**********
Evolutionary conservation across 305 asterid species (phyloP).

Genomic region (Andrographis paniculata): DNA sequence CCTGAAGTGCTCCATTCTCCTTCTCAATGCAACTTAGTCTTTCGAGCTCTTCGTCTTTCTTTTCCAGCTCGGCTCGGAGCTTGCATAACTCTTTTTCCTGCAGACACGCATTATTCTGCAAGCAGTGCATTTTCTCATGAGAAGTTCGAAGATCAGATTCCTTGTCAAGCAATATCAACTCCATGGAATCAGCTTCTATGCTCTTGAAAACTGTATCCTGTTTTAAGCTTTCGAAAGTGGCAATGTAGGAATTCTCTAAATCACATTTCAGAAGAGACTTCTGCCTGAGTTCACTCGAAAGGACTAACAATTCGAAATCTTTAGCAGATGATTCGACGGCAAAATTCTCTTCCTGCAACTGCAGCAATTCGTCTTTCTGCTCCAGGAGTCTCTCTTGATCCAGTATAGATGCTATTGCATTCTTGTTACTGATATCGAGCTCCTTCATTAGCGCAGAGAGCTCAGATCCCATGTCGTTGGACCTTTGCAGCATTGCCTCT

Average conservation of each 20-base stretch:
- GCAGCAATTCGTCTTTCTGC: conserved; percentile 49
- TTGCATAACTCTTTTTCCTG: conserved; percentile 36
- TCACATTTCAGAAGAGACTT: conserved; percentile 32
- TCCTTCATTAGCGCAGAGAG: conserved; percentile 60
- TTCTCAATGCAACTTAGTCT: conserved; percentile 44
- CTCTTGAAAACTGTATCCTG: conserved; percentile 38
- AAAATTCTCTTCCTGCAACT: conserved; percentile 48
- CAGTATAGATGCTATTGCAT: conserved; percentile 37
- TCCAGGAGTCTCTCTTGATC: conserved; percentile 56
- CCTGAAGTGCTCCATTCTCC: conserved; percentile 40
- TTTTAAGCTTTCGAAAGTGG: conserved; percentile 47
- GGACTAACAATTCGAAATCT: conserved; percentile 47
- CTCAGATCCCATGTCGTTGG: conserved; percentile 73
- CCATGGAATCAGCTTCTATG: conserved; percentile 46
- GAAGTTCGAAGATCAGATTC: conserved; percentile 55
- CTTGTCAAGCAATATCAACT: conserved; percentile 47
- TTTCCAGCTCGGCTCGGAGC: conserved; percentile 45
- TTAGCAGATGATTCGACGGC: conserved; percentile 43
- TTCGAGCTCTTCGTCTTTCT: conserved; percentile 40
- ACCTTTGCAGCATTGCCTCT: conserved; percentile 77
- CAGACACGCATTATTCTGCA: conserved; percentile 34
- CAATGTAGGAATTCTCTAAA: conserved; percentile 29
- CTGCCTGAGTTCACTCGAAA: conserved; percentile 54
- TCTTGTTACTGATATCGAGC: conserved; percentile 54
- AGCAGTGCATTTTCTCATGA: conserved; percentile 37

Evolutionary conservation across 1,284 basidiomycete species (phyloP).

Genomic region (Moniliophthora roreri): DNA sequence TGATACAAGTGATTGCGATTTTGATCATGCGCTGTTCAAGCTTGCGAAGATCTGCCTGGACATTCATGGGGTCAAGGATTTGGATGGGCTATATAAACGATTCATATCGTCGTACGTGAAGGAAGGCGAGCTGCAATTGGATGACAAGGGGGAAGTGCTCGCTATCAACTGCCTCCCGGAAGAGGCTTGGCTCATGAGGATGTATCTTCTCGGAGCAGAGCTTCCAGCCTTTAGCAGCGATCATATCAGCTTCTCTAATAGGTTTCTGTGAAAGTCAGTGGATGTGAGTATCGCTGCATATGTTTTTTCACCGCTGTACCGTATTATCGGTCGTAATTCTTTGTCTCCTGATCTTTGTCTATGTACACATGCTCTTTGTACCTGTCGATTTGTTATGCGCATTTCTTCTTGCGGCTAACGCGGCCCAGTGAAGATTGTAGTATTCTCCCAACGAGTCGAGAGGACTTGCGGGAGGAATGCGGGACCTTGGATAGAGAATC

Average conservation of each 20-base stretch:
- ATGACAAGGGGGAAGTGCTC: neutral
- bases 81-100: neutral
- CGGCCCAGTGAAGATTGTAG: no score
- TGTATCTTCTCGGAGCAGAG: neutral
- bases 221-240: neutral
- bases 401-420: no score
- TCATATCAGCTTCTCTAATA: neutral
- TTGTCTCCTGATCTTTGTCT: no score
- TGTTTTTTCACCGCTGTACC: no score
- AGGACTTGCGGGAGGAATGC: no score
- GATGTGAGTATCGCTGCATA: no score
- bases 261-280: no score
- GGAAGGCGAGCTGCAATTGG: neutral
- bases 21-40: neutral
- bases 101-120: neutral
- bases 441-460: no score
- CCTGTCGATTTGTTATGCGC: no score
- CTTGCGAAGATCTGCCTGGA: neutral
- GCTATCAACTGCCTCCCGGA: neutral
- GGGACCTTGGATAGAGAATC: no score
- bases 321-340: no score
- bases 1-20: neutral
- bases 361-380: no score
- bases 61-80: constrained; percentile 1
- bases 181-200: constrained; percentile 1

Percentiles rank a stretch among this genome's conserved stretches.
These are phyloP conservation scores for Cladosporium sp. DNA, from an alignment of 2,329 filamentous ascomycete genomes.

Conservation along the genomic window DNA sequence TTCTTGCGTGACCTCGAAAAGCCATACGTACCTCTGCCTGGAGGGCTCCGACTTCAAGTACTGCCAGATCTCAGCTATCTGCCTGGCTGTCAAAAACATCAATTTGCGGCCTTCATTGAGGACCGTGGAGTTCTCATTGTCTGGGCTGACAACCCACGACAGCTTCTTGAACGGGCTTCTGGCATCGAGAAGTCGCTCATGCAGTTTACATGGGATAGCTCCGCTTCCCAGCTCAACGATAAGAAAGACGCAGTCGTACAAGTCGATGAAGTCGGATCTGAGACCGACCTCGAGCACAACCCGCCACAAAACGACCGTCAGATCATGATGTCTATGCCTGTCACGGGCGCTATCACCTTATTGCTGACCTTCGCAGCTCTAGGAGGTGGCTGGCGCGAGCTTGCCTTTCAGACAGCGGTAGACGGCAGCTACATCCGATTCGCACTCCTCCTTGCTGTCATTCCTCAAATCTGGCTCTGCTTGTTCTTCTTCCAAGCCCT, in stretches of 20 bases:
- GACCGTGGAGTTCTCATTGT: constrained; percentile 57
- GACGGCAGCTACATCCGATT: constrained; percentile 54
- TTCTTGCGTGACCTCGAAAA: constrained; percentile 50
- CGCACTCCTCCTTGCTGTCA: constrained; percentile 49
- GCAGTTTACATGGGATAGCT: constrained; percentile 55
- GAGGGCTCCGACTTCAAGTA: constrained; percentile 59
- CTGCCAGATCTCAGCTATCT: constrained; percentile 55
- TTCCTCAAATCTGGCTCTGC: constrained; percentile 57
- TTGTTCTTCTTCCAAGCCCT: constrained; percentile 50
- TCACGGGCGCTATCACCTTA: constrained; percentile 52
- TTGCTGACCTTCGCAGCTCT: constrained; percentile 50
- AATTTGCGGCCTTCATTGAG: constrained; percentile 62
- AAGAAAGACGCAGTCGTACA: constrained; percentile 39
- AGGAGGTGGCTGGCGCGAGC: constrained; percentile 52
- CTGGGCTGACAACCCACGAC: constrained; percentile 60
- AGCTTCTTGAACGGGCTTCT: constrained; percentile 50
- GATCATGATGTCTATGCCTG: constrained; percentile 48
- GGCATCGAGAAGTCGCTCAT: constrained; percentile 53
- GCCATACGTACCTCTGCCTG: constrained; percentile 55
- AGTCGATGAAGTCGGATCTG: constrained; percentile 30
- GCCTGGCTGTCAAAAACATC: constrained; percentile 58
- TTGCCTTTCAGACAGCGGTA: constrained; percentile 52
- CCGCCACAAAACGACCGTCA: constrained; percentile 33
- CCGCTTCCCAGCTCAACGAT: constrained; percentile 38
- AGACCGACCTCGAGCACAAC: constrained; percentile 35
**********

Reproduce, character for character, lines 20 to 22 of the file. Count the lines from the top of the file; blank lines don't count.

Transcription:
- TTTCCAGCTCGGCTCGGAGC: conserved; percentile 45
- TTAGCAGATGATTCGACGGC: conserved; percentile 43
- TTCGAGCTCTTCGTCTTTCT: conserved; percentile 40